Edith Cowan – Early Champion for Women’s Rights

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Edith Cowan was born in Western Australia in 1861 and lived on a property in Geraldton North of Perth. After the death of her mother when she was just 11 years of age he father sent her to a boarding school. Sometime later her father remarried and during a bout of heavy drinking shot and killed his second wife a crime for which he hung.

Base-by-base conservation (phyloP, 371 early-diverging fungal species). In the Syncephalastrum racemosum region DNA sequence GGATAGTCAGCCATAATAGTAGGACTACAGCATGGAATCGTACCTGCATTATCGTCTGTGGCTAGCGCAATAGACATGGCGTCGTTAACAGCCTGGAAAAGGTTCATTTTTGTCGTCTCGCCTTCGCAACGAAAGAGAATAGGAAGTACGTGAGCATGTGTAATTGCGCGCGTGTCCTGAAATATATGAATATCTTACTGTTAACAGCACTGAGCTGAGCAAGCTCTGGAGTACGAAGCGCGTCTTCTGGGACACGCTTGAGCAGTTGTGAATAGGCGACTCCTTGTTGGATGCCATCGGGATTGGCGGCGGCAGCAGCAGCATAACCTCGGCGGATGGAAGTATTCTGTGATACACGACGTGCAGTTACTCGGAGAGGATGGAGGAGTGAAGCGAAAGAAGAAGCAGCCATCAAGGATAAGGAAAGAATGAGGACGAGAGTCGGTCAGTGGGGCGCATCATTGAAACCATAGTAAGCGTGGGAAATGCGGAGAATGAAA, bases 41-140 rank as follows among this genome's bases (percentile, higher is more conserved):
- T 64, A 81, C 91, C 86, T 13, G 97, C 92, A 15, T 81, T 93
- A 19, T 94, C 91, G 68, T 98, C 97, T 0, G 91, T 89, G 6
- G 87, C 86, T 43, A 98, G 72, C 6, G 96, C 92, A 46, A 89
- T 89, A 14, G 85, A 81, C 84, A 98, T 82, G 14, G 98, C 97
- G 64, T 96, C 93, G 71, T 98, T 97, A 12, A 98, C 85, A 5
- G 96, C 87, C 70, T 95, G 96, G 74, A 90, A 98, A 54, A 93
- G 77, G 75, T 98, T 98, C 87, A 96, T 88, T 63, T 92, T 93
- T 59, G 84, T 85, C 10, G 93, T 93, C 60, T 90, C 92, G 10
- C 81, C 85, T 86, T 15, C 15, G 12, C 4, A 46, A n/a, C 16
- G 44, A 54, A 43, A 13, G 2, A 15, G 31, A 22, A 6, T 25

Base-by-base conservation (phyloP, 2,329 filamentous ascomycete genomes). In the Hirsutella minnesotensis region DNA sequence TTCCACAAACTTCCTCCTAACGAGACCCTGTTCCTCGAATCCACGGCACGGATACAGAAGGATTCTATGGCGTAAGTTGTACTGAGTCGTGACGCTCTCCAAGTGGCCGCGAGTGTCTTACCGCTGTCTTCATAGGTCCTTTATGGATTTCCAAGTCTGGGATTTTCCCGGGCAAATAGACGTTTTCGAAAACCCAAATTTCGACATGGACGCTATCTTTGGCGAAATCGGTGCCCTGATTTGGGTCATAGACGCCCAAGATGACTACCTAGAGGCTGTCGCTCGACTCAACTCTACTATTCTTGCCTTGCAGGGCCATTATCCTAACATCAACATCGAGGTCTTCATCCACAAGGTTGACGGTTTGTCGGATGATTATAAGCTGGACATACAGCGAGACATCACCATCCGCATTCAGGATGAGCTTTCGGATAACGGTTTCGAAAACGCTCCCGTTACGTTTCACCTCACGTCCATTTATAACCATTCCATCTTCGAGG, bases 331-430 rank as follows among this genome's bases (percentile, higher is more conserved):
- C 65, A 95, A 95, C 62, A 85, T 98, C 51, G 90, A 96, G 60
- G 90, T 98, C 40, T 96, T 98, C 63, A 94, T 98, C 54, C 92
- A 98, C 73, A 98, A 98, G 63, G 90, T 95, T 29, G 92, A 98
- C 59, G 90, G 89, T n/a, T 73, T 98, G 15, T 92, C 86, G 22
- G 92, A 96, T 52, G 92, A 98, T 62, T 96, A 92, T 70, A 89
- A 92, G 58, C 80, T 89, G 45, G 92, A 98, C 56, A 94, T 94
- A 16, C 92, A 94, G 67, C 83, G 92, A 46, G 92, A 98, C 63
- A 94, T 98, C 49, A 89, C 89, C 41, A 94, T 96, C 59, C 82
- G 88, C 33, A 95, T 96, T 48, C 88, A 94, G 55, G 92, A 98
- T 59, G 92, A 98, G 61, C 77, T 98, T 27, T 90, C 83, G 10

At the age of 17, Edith married James Cowan and had five children. Because of her own tragic circumstances, Edith tended to take special interest and sympathised with women and children who suffered in a similar way to the way she had and she soon became a pioneer for women’s and children’s rights. She went on to fight for massive changes during a period when women were not treated as equal to men. Edith Cowan elected to an Australian was the first woman Parliament and during the Great War gave tirelessly of her time to others and collected food and clothing for on forwarding to soldiers in the front line. In 1920 Edith Cowan was awarded the Order of the British Empire and in that same year the West Australian Parliament passed a Bill allowing women to be elected Edith Cowan at the age of 60 stood for and was the first woman elected to an Australian Parliament. Cowan continued her fight for equality with men and finally withdrew from public life in the late 1920’s and passed away in 1932 at the age of 72. She remains in the memory of many Australians with her portrait depicted on the Fifty Dollar note.